How To Get Your Existing Coaching Clients To Keep On Signing Up With You

Do you ever wonder whether a client is going continue on with you when they start to approach the end of their agreement?

It can be a tricky situation to deal with.

On one hand, you may want to keep working with that person.

On the other, you may not know how to make the case for them continuing on.

Let's talk about why client loyalty is so important and how to create more of it...

Why Repeat Business Is So Important

If you were to look at the backend of most successful businesses, you would find that the majority of their profit comes from repeat customers, not new ones.

This is because it's always more expensive to get a new client than to keep an old one.

If all you're doing is churning new people through your three month coaching program and none of those people are continuing on in the form of a monthly retainer or higher-end offering, you're going to constantly be spending time and money to refuel that system.

On the other hand, if each of your clients has a high "lifetime value", meaning that their first experience with you is just one of many, you'll find that your marketing becomes easier over time (not harder).

This is especially important if you're just starting out, since most new coaches I know don't have the budget or the desire to spend money on ads.

What Exactly Creates Client Loyalty

There are really two factors that determine whether a client will keep signing up with you:

  1. The quality of your coaching
  2. The client experience

Let's break each of these down, because on the surface they can seem pretty similar.

The quality of your coaching is about how competent you are at actually working with the person. Are you present? How good are your questions? Do you have expertise to offer? All of these things can be improved with training and experience. I even have a short cheat sheet I put together called "The 20 Commandments of Powerful Coaching" to help you with this:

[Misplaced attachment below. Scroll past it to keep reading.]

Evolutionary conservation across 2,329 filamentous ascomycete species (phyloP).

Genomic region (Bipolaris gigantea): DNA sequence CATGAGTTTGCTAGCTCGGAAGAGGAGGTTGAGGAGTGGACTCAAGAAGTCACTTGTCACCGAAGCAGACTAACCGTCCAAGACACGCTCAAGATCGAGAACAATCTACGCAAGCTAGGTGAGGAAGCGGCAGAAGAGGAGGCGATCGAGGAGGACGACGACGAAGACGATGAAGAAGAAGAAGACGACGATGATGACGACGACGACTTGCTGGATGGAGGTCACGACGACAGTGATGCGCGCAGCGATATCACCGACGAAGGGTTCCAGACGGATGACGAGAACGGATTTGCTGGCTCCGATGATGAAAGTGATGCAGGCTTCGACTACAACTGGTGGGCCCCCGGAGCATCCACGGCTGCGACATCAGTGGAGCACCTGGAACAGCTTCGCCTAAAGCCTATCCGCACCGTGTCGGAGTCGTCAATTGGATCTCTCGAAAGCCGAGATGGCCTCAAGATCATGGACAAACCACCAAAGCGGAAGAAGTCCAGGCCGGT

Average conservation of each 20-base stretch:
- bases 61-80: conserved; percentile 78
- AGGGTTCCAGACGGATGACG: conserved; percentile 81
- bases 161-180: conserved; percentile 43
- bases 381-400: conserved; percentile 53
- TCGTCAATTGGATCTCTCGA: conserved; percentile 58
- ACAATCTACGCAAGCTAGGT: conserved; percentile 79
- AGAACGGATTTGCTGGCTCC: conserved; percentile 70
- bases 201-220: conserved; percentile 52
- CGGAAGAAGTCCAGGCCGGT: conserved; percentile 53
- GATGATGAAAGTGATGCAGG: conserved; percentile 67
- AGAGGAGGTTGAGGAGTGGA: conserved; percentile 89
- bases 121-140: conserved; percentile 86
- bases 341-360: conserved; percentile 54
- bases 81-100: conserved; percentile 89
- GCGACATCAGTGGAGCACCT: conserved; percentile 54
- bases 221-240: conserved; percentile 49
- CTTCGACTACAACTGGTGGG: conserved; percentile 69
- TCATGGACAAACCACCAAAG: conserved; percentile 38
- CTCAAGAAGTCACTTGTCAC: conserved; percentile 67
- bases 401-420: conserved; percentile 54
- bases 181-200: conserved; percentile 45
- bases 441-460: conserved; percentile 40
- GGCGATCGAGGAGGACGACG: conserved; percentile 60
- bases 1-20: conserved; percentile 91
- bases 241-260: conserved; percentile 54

The client experience is influenced by the quality of your coaching, but it's not the same thing. You can improve the client experience by understanding the journey that your client takes, from the perspective of your client, and then making that journey as enjoyable as possible. In the same way you can have a world-renowned doctor with terrible bedside manner and an unresponsive staff, you can be a great coach and still provide a bad client experience.

3 Keys To Getting More Repeat Business

Here are a few things you can do to improve the experience for your clients:

1. Keep momentum, especially at the beginning. Coaching is a big investment for most people, and the time between signing up and that first session can be really scary. Make sure you schedule that first session as soon as possible (one week max) and that you give them something to do while they wait (intake forms are always good for this). You'll also need to help them get through the dip that often occurs in the middle of an engagement when things get hard and they aren't seeing results yet.

2. Personalize your service as much as possible. Your ability to customize your coaching and client experience is one of the things that can help set you apart from bigger companies. We all want to be seen for who we really are, so the more you can do that for your clients, the better. Send them a hand written letter when they sign up. Ask for feedback midway through. Send them a book you think they would like as they come to the end of their original agreement.

3. Make it easy for them to say "yes." The best way to help a client re-enroll in your coaching is to block off 15 minutes or so to talk about what's next for them. Ask them what they think their biggest challenge is now, and what their vision is moving forward. Then, offer them a way to keep working with you that doesn't feel so intimidating. Converting your original agreement to a smaller monthly retainer can work well here because it typically costs less, takes less of your time, and lets you set the stage for a long-term partnership instead of having to keep selling them 3-6 month packages.

The Bottom Line

It's easy to want to focus on attracting new clients when you aren't making the money you want to in your business. But if you're already working with a small batch of clients, sometimes the best thing you can do for your marketing is to focus on serving your existing clients more deeply.

What can you do this week to improve your coaching and client experience?

Greg Faxon

Greg Faxon, 2829 Connecticut Avenue NW (Apt 513), Washington, DC 20008, United States